Sydney unoccupied

The SMH reports that the 100 or so kids that have occupied Martin Place for eight days in sympathy with the “Occupy Wall Street” protests have been forcibly removed, following the eviction of the Melbourne chapter Friday afternoon. I still don’t think this was necessary and, at least according to the SMH poll, it appears I’m not alone:

Interesting to note that a large majority disagree with a forcible eviction.


  1. I agree, the last thing authorities should be doing is legitimizing these kids’ grievances by over-reacting to this juvenile nonevent. The Occupiers aren’t protesting because they support or oppose something tangible- they just like protesting. Sending in the police (who, by the way, just like strong-arming people), merely fans their illusory belief that they’re locked in a legitimate struggle with The Man. Let these responsible adult I mean kids have their fun, they’re of no consequence. Fortunately.

  2. The thing is H&H that you have to come up with an alternative on how these people were to be removed without force as the they were clearly in breach of the law which is designed to protect both the rights of individuals and the community.
    They were in breach of the law by occupying common property.
    They were clearly causing harm to the local traders who were trying conducting their business.
    They then were in breach of the law by failing to follow the the instructions of an officer of the law.
    The police were then compelled to remove the offenders with force as they are required to do to uphold the law.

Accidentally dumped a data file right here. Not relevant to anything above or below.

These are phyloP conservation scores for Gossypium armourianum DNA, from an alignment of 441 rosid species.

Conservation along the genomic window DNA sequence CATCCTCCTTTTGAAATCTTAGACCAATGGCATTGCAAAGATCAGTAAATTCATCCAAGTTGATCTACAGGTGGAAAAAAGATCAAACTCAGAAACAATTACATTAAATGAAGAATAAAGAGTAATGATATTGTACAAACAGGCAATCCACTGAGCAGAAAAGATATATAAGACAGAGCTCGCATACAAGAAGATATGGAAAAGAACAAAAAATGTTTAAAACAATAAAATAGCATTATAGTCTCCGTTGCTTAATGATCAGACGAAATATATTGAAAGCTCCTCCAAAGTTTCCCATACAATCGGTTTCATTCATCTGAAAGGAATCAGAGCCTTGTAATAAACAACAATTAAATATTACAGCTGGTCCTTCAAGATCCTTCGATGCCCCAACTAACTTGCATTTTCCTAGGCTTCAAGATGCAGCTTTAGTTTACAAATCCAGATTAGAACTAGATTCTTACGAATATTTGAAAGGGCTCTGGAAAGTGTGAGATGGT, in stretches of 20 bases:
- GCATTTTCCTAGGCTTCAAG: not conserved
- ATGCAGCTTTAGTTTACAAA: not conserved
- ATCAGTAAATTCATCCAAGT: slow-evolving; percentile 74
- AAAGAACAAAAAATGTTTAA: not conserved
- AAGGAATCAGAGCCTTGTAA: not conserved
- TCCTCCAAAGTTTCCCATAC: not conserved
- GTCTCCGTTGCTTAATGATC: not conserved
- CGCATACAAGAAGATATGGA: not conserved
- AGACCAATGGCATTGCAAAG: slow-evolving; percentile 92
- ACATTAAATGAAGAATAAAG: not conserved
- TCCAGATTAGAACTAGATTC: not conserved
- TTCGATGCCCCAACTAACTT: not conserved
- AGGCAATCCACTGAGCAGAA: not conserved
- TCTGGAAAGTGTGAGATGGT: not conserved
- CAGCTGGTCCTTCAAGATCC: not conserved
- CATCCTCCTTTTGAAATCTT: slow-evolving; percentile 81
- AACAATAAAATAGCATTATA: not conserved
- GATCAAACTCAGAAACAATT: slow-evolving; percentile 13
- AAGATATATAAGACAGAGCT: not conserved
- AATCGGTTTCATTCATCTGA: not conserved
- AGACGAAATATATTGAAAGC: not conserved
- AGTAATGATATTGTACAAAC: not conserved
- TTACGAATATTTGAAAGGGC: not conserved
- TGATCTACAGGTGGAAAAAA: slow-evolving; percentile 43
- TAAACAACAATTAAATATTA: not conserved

Moral of the story is that if you dis-obey the police (an illegal act) then your going to cop it. The law is designed to protect us so I have no sympathy for people who break it.

    • So I guess you think the Egyption police should have forcibly cleared Tahrir Square in Cairo? I suppose you would have sent tanks into Tiananmen Square too.

      I think H&H is calling into question the idea that protestors “had to be” removed. There are protestors occupying hundreds of cities around the world, and they have only been forcibly removed in a small number of cases.

      I’m still flabbergasted that the media can say “violent clashes errupted” to describe police unilaterally attacking protestors. Call a spade a spade FFS

    • ‘these adults’ (‘kids’ when it suits some..) were not breaking any law,the City if Sydney was not even informed of that police action (for some obvious reasons, no? Mr Premier?) and we are used to reading about the heavy handed tactics of the police in our country, they will kill you with their guns if your resist in any way, in any state, thru sheer lack of proper training, perhaps? Our democracy suffers from such police acts, unless of course, we live in a so-call ‘police state’, I wonder sometimes…